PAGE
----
Marketers who have been focused on developing digital relationships with their customers will need to spend the coming years integrating this digital data with voice conversations. Invoca analyzed 50 million calls through their platform in 2015 and found that digital marketing drives 74% of all consumer phone calls to financial services companies.
Without visibility into calls, marketers are missing a huge part of the attribution picture; they’re unable to track phone calls — and the revenue they generate — to the ads that drove them. This has major implications for optimizing campaigns and delivering a better customer experience. Without insight into who’s calling and why, a business is likely to treat a 15-year customer like a first-time caller, or route an interested loan-seeker to a representative who isn’t equipped to answer the customer’s questions.
Businesses need to understand what happens during voice conversations and use these insights to personalize the next best action — whether that’s an email, retargeted ad, or follow-up phone call. If a loan-seeker has a conversation with a loan manager but ultimately doesn’t qualify, he/she shouldn’t be retargeted for that loan in online ads.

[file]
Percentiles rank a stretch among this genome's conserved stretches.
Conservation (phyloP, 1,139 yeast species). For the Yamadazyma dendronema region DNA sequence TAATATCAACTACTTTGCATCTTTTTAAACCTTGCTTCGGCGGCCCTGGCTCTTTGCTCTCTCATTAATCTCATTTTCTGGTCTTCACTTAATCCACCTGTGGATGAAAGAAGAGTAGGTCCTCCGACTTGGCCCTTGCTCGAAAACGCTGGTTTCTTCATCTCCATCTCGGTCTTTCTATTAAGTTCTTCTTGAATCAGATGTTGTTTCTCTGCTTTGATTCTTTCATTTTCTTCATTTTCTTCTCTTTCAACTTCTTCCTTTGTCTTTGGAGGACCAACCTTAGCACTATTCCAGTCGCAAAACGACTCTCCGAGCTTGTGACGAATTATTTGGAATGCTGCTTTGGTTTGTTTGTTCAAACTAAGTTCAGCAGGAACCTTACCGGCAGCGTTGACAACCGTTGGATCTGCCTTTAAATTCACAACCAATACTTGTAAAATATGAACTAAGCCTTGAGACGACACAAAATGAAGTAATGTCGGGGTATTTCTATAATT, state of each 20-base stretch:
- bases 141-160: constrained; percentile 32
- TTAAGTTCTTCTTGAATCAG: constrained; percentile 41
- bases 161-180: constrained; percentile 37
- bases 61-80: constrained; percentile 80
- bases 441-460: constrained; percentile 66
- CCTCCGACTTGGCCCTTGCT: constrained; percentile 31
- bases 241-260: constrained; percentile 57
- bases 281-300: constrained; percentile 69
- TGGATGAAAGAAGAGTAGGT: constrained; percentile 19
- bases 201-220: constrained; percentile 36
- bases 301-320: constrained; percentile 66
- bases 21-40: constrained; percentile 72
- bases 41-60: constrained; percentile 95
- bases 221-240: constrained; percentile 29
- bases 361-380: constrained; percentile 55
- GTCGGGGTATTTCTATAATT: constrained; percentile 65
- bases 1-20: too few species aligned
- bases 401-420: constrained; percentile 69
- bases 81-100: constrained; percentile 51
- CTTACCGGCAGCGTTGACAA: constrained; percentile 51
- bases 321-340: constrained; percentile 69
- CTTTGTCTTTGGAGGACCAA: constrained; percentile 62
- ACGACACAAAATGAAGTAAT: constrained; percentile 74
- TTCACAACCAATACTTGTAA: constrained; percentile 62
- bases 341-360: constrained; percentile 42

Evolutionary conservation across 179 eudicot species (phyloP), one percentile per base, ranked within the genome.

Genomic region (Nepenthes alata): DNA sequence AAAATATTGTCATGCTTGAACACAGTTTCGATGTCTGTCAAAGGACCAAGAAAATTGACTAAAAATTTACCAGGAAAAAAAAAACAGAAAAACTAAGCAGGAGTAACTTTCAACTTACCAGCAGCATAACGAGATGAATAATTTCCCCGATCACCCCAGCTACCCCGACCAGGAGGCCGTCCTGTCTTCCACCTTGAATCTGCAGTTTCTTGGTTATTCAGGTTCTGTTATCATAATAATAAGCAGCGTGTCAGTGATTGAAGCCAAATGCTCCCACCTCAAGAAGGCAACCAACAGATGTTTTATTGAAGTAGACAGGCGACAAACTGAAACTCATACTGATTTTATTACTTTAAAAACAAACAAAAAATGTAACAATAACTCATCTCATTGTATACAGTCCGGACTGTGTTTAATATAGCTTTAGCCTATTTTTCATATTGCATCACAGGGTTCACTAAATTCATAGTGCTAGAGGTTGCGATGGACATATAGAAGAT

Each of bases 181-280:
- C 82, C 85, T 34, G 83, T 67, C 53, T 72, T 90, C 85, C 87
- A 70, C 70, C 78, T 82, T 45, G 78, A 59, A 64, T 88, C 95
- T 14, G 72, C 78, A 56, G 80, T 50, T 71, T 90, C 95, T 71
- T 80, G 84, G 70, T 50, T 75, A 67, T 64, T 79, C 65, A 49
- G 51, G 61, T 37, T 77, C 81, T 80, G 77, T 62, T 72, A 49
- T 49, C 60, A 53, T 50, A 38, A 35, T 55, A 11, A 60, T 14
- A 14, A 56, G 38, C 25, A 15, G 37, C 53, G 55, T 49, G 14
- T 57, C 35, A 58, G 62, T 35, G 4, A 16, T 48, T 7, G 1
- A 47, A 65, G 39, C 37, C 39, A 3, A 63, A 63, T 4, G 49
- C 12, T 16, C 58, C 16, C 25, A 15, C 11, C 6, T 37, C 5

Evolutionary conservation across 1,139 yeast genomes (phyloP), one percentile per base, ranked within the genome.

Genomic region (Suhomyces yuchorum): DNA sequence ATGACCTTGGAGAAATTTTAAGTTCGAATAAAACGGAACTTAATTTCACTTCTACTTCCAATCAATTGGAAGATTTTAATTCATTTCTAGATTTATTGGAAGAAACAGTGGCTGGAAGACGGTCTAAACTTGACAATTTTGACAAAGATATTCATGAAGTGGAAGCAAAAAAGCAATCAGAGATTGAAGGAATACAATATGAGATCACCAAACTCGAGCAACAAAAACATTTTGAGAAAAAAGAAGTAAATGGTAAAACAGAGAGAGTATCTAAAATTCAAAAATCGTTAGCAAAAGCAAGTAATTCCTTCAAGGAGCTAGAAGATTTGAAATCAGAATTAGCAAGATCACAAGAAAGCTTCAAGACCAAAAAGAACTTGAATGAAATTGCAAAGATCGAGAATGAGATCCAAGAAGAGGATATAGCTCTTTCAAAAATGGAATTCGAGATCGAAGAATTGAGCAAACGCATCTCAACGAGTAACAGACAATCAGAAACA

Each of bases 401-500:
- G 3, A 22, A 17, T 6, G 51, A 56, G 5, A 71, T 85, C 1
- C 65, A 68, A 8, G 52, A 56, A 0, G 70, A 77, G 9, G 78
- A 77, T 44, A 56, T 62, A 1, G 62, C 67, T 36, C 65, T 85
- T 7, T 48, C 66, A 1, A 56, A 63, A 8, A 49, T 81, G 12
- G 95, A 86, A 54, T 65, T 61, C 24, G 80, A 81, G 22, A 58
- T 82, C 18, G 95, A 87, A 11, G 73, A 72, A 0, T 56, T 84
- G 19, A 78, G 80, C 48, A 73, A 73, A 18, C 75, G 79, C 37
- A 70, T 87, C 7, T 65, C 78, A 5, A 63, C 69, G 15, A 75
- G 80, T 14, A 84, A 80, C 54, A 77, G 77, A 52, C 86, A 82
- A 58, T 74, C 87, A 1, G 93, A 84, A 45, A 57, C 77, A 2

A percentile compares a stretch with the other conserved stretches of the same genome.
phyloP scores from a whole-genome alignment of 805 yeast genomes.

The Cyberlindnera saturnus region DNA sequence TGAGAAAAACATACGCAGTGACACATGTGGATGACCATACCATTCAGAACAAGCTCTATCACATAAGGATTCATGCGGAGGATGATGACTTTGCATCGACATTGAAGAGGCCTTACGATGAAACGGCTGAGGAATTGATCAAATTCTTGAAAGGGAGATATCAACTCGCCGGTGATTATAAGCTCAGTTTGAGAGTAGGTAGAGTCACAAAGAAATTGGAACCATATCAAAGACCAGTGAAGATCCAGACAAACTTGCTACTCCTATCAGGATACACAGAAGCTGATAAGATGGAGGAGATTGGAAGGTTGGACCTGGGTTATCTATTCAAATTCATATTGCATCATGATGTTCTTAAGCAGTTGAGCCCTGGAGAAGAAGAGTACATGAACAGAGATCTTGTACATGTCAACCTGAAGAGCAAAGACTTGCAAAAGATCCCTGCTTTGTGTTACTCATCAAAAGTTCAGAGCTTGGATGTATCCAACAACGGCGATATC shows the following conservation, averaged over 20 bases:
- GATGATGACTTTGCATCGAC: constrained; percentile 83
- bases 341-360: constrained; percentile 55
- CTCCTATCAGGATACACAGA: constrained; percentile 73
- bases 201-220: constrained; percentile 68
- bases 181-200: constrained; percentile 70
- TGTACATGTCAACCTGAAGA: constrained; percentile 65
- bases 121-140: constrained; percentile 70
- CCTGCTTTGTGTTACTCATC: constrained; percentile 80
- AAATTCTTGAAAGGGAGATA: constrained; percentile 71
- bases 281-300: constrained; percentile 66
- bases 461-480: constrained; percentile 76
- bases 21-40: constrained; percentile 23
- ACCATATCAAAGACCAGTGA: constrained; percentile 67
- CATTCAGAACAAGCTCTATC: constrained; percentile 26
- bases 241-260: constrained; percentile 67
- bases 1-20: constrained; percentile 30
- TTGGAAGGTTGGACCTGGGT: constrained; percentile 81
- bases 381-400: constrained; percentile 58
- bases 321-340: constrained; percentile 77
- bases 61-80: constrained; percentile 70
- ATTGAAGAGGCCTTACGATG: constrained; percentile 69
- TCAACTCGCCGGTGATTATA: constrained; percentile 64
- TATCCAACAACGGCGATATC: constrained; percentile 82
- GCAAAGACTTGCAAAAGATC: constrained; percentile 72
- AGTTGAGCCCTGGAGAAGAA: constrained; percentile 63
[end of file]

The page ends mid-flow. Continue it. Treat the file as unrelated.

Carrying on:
This consistency can make or break a customer’s experience and ultimate purchase decision. According to the Invoca survey, 45% of people would be less likely to take out a loan from a financial institution if they saw a digital ad that conflicted with a prior phone conversation.
Bridging the Offline-Online Experience Gap
Businesses can bridge the online-offline gap by combining online marketing analytics with call intelligence to track calls and get actionable insights from voice data. This data can then be segmented to enhance other interactions with customers — for instance, by personalizing a specific landing page or email offer.
As voice technologies continue to improve, conversations will become even more important for building relationships, gathering insights, and surpassing customer expectations. It’s time for marketers to unify the customer experience across channels, devices, and ways of interacting.
Consumers aren’t differentiating between digital interactions and voice communications — why should businesses?